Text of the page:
Billionaire business magnate Carl Icahn had a few choice words to say about the GOP on Thursday, telling CNBC Republican lawmakers are suffering from a near “pathological” misunderstanding of the national economy, and they may be hurting markets and Americans alike.
Icahn argued America would have a “day of reckoning” without fiscal stimulus, and stated the U.S. government “certainly could do more spending.” He noted the Republican-controlled Congress is “obsessed with this deficit to a point that I think it’s almost pathological.”
“The Republican Party that I used to be more sympathetic with – I’m right in the middle now, although as you know I’m for Trump – but what I would say is Congress is in this massive gridlock,” he said.
He argues the gridlock and lack of fiscal stimulus have resulted in the Federal Reserve keeping interest rates low. This in turn has created “tremendous bubbles” and the “wealth gap.”
Icahn says a “country is not a company,” and while a company can go bankrupt if it owed too much money, the same cannot be said of the United States anytime soon. He suggests worrying about the deficit is not a smart way to govern, as long as the dollar remains the global reserve currency and there is no significant inflation.
“They keep saying we owe all this money to China, but we’re really not going to pay it back ever in a normal way,” Icahn said. “So China decides ‘I want my money back.’ OK, well how do you want it back? You want dollar bills, you want Treasurys, what do you want?”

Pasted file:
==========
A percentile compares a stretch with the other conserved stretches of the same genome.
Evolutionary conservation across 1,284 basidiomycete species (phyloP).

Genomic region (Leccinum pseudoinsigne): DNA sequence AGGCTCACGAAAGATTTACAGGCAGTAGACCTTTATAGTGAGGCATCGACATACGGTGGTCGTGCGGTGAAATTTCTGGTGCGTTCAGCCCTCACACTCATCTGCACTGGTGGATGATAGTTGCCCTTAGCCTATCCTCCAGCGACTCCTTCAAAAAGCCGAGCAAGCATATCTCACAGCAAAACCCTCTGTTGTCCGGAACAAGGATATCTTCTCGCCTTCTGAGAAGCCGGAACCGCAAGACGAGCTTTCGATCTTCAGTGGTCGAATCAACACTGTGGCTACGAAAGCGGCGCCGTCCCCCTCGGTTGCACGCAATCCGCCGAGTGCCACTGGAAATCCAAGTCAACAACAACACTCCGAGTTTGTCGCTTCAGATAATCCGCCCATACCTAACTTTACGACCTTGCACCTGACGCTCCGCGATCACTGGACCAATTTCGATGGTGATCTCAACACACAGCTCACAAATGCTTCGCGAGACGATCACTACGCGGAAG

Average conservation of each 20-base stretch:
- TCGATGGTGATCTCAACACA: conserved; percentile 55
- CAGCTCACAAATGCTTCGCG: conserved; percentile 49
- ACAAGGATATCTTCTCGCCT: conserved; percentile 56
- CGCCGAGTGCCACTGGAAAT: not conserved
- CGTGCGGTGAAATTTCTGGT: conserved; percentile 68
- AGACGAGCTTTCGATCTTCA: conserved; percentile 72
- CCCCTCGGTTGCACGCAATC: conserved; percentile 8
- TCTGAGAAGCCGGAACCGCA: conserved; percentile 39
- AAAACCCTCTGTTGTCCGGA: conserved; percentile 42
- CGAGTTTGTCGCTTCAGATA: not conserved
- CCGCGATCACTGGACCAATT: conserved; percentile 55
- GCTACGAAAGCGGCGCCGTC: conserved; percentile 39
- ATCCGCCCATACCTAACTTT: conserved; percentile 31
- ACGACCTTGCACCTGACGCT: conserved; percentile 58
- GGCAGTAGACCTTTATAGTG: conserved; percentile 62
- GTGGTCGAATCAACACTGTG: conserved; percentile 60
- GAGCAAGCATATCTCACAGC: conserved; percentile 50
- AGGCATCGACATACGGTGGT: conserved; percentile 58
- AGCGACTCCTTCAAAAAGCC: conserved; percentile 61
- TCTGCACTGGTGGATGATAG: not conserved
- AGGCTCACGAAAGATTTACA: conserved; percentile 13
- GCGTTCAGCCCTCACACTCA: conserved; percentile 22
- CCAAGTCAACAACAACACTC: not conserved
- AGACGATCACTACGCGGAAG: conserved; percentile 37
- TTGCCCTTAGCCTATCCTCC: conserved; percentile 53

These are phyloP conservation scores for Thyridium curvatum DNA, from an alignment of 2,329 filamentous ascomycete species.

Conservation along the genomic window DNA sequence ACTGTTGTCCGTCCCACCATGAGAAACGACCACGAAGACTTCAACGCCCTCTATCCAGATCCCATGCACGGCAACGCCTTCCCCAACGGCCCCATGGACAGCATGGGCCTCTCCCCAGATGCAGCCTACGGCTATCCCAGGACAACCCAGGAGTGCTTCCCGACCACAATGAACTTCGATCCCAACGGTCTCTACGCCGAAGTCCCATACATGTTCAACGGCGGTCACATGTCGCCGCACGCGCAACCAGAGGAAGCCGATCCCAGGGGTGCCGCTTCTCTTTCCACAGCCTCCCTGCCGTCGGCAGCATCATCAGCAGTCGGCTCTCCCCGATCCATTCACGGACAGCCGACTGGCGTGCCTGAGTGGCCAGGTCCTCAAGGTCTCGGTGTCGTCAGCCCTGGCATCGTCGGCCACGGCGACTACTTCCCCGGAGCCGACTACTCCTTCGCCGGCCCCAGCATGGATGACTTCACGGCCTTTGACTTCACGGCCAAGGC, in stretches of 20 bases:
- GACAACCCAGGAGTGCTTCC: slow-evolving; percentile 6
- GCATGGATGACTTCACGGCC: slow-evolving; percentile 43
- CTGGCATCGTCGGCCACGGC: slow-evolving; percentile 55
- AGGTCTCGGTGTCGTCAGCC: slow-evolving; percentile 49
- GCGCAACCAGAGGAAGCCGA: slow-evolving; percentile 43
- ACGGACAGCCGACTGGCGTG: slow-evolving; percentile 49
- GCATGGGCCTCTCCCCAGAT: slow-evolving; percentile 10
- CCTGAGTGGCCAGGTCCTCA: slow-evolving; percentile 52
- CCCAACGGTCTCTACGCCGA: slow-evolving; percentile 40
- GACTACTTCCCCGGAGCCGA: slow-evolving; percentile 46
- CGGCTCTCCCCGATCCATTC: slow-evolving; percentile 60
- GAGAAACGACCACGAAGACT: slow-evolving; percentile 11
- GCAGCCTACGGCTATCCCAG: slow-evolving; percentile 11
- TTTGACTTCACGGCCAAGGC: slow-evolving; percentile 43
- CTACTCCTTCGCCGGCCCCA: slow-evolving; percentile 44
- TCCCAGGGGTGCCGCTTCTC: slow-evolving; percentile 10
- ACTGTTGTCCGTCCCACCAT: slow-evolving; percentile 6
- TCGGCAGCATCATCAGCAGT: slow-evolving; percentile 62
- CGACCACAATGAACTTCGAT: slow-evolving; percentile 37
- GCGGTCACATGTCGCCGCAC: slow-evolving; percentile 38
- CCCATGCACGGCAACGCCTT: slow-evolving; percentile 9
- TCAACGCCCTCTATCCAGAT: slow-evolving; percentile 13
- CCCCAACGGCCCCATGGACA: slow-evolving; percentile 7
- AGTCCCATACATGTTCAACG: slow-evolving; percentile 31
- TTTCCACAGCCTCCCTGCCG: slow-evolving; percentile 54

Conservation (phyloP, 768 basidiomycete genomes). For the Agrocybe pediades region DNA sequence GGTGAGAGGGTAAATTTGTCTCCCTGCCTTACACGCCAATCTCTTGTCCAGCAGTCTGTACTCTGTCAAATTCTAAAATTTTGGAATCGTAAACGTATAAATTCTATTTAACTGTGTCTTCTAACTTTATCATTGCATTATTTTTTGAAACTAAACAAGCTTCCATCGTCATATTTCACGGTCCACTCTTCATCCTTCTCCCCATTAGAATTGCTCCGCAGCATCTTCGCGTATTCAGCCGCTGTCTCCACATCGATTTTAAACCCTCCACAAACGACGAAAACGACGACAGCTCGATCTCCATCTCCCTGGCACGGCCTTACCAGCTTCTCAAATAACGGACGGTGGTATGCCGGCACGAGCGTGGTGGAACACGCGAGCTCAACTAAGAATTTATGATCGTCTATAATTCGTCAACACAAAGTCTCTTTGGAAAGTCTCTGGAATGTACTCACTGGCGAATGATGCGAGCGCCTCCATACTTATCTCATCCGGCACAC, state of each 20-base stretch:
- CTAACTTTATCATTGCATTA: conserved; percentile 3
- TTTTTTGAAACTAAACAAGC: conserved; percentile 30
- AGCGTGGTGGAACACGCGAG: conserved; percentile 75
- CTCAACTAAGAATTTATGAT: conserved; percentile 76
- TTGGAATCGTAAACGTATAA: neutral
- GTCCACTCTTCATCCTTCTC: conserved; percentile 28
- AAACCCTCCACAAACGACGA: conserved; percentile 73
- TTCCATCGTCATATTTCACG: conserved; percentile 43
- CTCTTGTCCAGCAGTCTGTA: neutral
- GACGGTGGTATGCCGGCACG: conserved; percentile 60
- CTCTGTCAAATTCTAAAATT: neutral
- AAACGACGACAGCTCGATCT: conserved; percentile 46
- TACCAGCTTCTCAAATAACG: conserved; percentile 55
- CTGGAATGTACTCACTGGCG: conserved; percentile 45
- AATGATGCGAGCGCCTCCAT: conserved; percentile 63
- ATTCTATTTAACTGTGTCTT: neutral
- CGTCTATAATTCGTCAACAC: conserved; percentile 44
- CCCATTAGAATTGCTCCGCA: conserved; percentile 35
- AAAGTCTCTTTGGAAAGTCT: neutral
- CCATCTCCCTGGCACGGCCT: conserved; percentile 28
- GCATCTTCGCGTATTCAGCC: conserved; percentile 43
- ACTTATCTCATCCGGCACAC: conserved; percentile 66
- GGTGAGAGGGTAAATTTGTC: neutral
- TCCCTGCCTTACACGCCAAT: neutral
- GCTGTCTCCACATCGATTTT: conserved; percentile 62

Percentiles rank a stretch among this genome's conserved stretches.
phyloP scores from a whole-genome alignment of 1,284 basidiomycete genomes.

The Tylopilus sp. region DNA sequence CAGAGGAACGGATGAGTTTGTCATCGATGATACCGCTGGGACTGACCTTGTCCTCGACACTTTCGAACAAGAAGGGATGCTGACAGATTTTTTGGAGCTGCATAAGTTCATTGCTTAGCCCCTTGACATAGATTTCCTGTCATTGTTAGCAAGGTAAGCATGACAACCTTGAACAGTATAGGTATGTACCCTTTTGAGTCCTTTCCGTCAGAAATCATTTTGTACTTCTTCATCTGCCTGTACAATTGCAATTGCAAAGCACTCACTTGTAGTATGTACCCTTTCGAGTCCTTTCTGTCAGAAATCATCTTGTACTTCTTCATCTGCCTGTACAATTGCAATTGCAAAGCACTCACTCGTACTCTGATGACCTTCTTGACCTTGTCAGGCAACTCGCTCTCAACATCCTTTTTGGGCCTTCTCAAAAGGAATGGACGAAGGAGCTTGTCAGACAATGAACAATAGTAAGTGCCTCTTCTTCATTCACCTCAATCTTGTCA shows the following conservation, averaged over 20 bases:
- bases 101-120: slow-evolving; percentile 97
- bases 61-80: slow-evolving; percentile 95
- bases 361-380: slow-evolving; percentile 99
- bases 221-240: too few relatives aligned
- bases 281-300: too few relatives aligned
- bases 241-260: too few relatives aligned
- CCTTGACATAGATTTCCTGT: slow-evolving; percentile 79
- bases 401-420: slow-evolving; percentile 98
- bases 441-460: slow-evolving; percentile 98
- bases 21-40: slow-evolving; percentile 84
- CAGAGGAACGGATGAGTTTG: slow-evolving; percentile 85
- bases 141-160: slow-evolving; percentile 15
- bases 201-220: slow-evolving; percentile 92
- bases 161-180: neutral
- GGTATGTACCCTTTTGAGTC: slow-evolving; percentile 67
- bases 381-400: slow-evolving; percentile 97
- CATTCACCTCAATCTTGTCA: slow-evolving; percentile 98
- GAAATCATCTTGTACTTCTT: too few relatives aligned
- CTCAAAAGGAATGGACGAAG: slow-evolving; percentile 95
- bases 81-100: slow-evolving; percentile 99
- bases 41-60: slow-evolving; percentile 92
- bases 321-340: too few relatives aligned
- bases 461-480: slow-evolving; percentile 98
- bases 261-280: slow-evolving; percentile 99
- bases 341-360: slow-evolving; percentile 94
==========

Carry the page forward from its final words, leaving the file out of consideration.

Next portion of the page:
He cautioned he’s not advocating for the government to “go crazy and borrow money and have money floating around and have rampant inflation.”
“Everything has equilibrium, everything has a middle ground, and we are so obsessed with that deficit,” Icahn said. “And I never thought I’d agree completely with guys like (economist Paul) Krugman, but in this sense he’s sort of right: I mean, you absolutely need fiscal stimulus in this economy.”
Watch a March 31 interview with Carl Icahn in which he issues a dire warning about what lies ahead for the markets and the country:
Icahn supports Donald Trump as the Republican candidate, despite his comments about the economy which disagree with many Republican politicians. He says the right-wing establishment doesn’t like Trump in part because he’s a pragmatist.
“He’s going to do for this economy what should be done,” Icahn said. “Trump is the only candidate who can stop the terrible gridlock in Washington and make Congress work again.”
Last year, Trump suggested Icahn might be suitable as his Treasury secretary, but the business magnate declined the offer.
“I am flattered but do not get up early enough in the morning to accept this opportunity,” he said.
When Trump was asked about the relationship between the two giants of business, the presidential contender said, “We just like each other.”